Bar 1A D at land bridge

In fact, the sandbar to Bar Island is mostly a gravel bar and could easily support a four-wheel vehicle.  As Bill and I arrive at 930A, we see people already walking to the island.  Hoping we’d see the tide receding slowly to expose the land bridge, something out of Charlton Heston crossing the Red Sea in the Ten Commandments, I am mildly disappointed that the sand/gravel trail is already over 100’ wide, and obviously easy to cross.

Bar 1B wide land bridge

Monday morning at 930A, low tide

Stepping first among the small stones of the gravel bar, we soon close in on the island over large smooth stones with an obvious trail before us.  The trail through the forest and meadows is well-marked and ten to twenty other walkers make it clear the way to go.  Once on Bar Island, hiking to the modest summit takes us a leisurely fifteen minutes.  Looking back to Bar Harbor itself, we know we have found a family hike that kids under ten can easily do.

Bar 2 sign 2

Bar 2A submerged cars

Bar 3 trail begins

Bar 3A trail to summit


Bar map of shore path with BI

The Shore Path in red (the dotted line is the land bridge to Bar Island)

With only an hour of hiking/walking under our belts, we head to the Shore Path that goes from the downtown park at the Bar Harbor Inn, and then along the harbor waterfront past high priced condos and estates of old money.  It’s a delightful level walk of less than a mile with islands dotting the harbor for our viewing pleasure.

Bar 5 B and D on shore path

Bill and Dan on Bar Harbor’s Shore Path











Bonus section is for folks wondering about a recommendation where to stay in Bar Harbor.

Ever wonder where to stay in Bar Harbor when some hotel rooms in season go for north of $400 to $500?  Wonder no more.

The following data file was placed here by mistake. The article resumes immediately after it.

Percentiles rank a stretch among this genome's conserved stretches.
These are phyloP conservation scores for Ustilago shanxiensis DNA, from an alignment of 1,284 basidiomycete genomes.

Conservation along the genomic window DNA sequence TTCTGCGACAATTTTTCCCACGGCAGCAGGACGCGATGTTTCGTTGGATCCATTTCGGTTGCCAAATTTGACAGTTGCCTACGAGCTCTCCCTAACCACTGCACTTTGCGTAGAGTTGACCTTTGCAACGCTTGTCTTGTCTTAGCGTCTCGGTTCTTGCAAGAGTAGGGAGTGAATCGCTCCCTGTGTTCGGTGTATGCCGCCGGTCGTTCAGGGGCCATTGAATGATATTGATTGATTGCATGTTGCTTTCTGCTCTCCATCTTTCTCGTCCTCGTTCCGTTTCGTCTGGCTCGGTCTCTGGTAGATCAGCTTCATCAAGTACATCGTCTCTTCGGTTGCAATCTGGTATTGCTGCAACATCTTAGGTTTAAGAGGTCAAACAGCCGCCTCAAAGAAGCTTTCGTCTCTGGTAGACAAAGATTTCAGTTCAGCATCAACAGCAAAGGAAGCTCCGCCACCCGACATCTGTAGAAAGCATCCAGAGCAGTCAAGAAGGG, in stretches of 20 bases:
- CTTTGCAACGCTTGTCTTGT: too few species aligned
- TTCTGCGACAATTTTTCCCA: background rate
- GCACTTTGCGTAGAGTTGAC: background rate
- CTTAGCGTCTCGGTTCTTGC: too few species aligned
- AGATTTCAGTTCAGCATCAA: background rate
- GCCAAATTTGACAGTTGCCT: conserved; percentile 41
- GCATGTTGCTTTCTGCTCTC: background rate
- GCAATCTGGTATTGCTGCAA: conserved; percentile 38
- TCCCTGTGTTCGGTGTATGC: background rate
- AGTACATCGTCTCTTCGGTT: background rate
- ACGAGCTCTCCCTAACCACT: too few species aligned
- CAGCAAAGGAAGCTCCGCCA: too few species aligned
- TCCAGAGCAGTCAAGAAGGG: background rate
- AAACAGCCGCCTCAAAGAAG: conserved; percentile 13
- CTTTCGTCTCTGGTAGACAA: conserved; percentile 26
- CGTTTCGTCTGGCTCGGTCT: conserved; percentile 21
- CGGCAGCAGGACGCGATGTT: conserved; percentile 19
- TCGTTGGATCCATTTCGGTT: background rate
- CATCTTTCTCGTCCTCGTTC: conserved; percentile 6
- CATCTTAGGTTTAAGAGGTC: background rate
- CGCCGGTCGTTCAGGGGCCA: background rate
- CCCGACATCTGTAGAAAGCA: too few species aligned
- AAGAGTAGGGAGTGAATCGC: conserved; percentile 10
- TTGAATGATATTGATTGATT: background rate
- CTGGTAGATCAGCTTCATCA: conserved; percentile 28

First, let’s back up.  Consider traveling to Bar Harbor in May.  Tourist season that once went from Memorial Day to Labor Day now stretches into September and October.  Come November, the dark of 415P sunsets makes this the fishing village that the locals love.

bar acadia park inn sign

On this first Sunday night of May, Bill and I each have a room at the Best Western Acadia Park Inn for $99 a night; in August the same room is $209, in September $189, and after Columbus Day weekend in October $135.

Let me take you back to our daybreak feast.

It’s Monday morning, I slip into the large dining area at 630A to be greeted by Jill, a downhome down easterner of perpetual joy.  Toasting an English muffin and pouring myself a full 12 ounces of dynamite decaf, I return to my room to luxuriate with Sports Center.  Once done, I’m not done!  I return for a second cup with a banana nut muffin that I warm to mouth-watering perfection in the in-room microwave.  And that’s just the beginning.

Bar API breakfast room

At 8A when Bill and I have arranged to meet for breakfast, I take breakfast to the next level.  Ladling out primo Quaker oatmeal from an 18″ coffee urn size container, I then sprinkle on raisins and walnuts.  The oatmeal is so tantalizing that I forego the eggs and sausage to have another bowl of oatmeal for our morning of hiking.

This oatmellian delight compares favorably with the oatmeal that Hannah and I have every morning when we are home.  As if things couldn’t get any better, I top off breakfast with hash brown mini-patties, be they doused with salsa (a personal favorite) or delectably savored alone.  You can’t go wrong with the Acadia Park Inn.

Dan Hikes a Three-pack of Mountains (Bald, Parkman, and Gilmore) in Acadia National Park

Acadia map of BH

For a fourth time in the past three years, I drive north the 3+ hours from our home in York to Acadia National Park to meet up with Bill Buggie, my UNH buddy from Canada, for two days of hiking.  Back in 1983, Bill and I met on the campus of the University of New Hampshire as students in the New Hampshire Summer Writing Program and we’ve been amigos ever since.

Bar 4A B and D summit better

Arriving at our rendezvous at the Best Western Acadia Park Inn in Bar Harbor just after noon this first Sunday in May, we are not deterred by the intermittent raindrops.  Having come to hike early in the season, we are not dissuaded from hiking this afternoon, on trails that will not be swarming with other hikers.

As we approach the ranger at the Hull Cove Visitor Center for a hiking suggestion, we spread out our $5 trail map and see that his name is Sardius Stalker.  I ask if his first name is Greek.  He smiles and says that that is what he initially thought but later learned it was Latin.  He explains that Sardius is a ruby in the breastplate of a Jewish high priest mentioned in Exodus in the Bible.  I was not going to make a crack about his last name.

Noting our map with the yellow highlighted trails of previous hikes to Acadia that Bill and I did together, he says, I see you like strenuous hikes.  He suggests a trio of balds (mountain tops with no trees) for our hiking pleasure – Bald, Parkman, and Gilmore Mountains.

Acadia 1 D at sign